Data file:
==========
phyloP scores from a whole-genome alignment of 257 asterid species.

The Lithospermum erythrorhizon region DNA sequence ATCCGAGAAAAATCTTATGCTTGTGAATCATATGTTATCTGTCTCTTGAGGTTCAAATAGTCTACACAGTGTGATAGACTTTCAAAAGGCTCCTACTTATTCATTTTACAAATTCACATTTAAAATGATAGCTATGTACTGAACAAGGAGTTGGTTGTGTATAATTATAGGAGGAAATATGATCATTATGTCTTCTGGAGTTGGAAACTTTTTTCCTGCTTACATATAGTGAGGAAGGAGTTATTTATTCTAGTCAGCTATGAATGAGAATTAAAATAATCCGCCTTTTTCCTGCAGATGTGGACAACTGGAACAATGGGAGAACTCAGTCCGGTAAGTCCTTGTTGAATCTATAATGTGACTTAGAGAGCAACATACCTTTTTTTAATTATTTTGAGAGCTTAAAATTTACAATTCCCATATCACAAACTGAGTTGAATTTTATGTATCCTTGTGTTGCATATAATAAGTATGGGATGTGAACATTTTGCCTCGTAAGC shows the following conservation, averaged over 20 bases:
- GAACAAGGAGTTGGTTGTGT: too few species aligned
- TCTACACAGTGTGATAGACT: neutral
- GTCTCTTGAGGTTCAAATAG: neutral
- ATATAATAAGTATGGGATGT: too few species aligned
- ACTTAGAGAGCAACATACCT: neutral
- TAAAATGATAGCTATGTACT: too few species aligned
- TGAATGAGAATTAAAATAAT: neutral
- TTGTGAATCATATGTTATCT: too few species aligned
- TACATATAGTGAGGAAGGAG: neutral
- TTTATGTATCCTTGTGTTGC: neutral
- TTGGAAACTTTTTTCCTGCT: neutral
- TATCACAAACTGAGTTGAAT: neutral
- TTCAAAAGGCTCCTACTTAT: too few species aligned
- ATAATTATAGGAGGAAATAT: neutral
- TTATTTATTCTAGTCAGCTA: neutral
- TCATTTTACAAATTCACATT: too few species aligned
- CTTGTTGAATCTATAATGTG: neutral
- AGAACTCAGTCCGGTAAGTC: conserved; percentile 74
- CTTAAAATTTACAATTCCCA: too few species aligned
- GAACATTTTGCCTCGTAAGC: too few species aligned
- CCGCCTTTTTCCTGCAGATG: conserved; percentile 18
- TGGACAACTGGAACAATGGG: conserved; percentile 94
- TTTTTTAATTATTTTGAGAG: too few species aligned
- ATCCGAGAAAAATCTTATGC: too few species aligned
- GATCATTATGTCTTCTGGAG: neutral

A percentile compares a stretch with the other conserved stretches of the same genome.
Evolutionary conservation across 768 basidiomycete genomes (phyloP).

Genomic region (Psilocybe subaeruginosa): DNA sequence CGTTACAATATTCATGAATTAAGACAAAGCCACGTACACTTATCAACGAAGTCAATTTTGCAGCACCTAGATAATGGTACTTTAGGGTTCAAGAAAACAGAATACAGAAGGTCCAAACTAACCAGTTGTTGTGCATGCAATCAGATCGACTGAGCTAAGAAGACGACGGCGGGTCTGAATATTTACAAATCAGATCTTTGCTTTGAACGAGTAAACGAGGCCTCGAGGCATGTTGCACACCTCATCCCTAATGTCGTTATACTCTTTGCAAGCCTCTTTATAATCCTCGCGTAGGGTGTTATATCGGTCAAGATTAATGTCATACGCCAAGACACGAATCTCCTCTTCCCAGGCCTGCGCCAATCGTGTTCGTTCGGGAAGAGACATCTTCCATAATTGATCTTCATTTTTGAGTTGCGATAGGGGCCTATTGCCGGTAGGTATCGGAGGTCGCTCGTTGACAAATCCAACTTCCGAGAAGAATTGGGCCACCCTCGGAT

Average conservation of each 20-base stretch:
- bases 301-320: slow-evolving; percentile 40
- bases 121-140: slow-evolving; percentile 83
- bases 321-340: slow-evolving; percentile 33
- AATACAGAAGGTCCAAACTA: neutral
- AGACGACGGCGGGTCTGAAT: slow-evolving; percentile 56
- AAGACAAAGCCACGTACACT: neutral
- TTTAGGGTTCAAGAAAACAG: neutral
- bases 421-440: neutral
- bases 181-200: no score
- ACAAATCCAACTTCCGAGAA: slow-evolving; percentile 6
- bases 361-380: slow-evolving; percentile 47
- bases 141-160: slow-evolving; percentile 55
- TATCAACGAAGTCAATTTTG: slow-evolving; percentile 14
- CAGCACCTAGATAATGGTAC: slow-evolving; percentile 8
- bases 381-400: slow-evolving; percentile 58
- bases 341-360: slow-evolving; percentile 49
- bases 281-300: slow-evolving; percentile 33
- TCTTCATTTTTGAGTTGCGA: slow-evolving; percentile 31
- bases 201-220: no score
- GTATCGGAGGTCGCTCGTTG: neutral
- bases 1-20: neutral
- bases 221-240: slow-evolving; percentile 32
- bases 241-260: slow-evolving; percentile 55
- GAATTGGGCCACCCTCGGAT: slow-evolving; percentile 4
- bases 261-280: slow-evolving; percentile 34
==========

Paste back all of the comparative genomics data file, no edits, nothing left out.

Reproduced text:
phyloP scores from a whole-genome alignment of 257 asterid species.

The Lithospermum erythrorhizon region DNA sequence ATCCGAGAAAAATCTTATGCTTGTGAATCATATGTTATCTGTCTCTTGAGGTTCAAATAGTCTACACAGTGTGATAGACTTTCAAAAGGCTCCTACTTATTCATTTTACAAATTCACATTTAAAATGATAGCTATGTACTGAACAAGGAGTTGGTTGTGTATAATTATAGGAGGAAATATGATCATTATGTCTTCTGGAGTTGGAAACTTTTTTCCTGCTTACATATAGTGAGGAAGGAGTTATTTATTCTAGTCAGCTATGAATGAGAATTAAAATAATCCGCCTTTTTCCTGCAGATGTGGACAACTGGAACAATGGGAGAACTCAGTCCGGTAAGTCCTTGTTGAATCTATAATGTGACTTAGAGAGCAACATACCTTTTTTTAATTATTTTGAGAGCTTAAAATTTACAATTCCCATATCACAAACTGAGTTGAATTTTATGTATCCTTGTGTTGCATATAATAAGTATGGGATGTGAACATTTTGCCTCGTAAGC shows the following conservation, averaged over 20 bases:
- GAACAAGGAGTTGGTTGTGT: too few species aligned
- TCTACACAGTGTGATAGACT: neutral
- GTCTCTTGAGGTTCAAATAG: neutral
- ATATAATAAGTATGGGATGT: too few species aligned
- ACTTAGAGAGCAACATACCT: neutral
- TAAAATGATAGCTATGTACT: too few species aligned
- TGAATGAGAATTAAAATAAT: neutral
- TTGTGAATCATATGTTATCT: too few species aligned
- TACATATAGTGAGGAAGGAG: neutral
- TTTATGTATCCTTGTGTTGC: neutral
- TTGGAAACTTTTTTCCTGCT: neutral
- TATCACAAACTGAGTTGAAT: neutral
- TTCAAAAGGCTCCTACTTAT: too few species aligned
- ATAATTATAGGAGGAAATAT: neutral
- TTATTTATTCTAGTCAGCTA: neutral
- TCATTTTACAAATTCACATT: too few species aligned
- CTTGTTGAATCTATAATGTG: neutral
- AGAACTCAGTCCGGTAAGTC: conserved; percentile 74
- CTTAAAATTTACAATTCCCA: too few species aligned
- GAACATTTTGCCTCGTAAGC: too few species aligned
- CCGCCTTTTTCCTGCAGATG: conserved; percentile 18
- TGGACAACTGGAACAATGGG: conserved; percentile 94
- TTTTTTAATTATTTTGAGAG: too few species aligned
- ATCCGAGAAAAATCTTATGC: too few species aligned
- GATCATTATGTCTTCTGGAG: neutral

A percentile compares a stretch with the other conserved stretches of the same genome.
Evolutionary conservation across 768 basidiomycete genomes (phyloP).

Genomic region (Psilocybe subaeruginosa): DNA sequence CGTTACAATATTCATGAATTAAGACAAAGCCACGTACACTTATCAACGAAGTCAATTTTGCAGCACCTAGATAATGGTACTTTAGGGTTCAAGAAAACAGAATACAGAAGGTCCAAACTAACCAGTTGTTGTGCATGCAATCAGATCGACTGAGCTAAGAAGACGACGGCGGGTCTGAATATTTACAAATCAGATCTTTGCTTTGAACGAGTAAACGAGGCCTCGAGGCATGTTGCACACCTCATCCCTAATGTCGTTATACTCTTTGCAAGCCTCTTTATAATCCTCGCGTAGGGTGTTATATCGGTCAAGATTAATGTCATACGCCAAGACACGAATCTCCTCTTCCCAGGCCTGCGCCAATCGTGTTCGTTCGGGAAGAGACATCTTCCATAATTGATCTTCATTTTTGAGTTGCGATAGGGGCCTATTGCCGGTAGGTATCGGAGGTCGCTCGTTGACAAATCCAACTTCCGAGAAGAATTGGGCCACCCTCGGAT

Average conservation of each 20-base stretch:
- bases 301-320: slow-evolving; percentile 40
- bases 121-140: slow-evolving; percentile 83
- bases 321-340: slow-evolving; percentile 33
- AATACAGAAGGTCCAAACTA: neutral
- AGACGACGGCGGGTCTGAAT: slow-evolving; percentile 56
- AAGACAAAGCCACGTACACT: neutral
- TTTAGGGTTCAAGAAAACAG: neutral
- bases 421-440: neutral
- bases 181-200: no score
- ACAAATCCAACTTCCGAGAA: slow-evolving; percentile 6
- bases 361-380: slow-evolving; percentile 47
- bases 141-160: slow-evolving; percentile 55
- TATCAACGAAGTCAATTTTG: slow-evolving; percentile 14
- CAGCACCTAGATAATGGTAC: slow-evolving; percentile 8
- bases 381-400: slow-evolving; percentile 58
- bases 341-360: slow-evolving; percentile 49
- bases 281-300: slow-evolving; percentile 33
- TCTTCATTTTTGAGTTGCGA: slow-evolving; percentile 31
- bases 201-220: no score
- GTATCGGAGGTCGCTCGTTG: neutral
- bases 1-20: neutral
- bases 221-240: slow-evolving; percentile 32
- bases 241-260: slow-evolving; percentile 55
- GAATTGGGCCACCCTCGGAT: slow-evolving; percentile 4
- bases 261-280: slow-evolving; percentile 34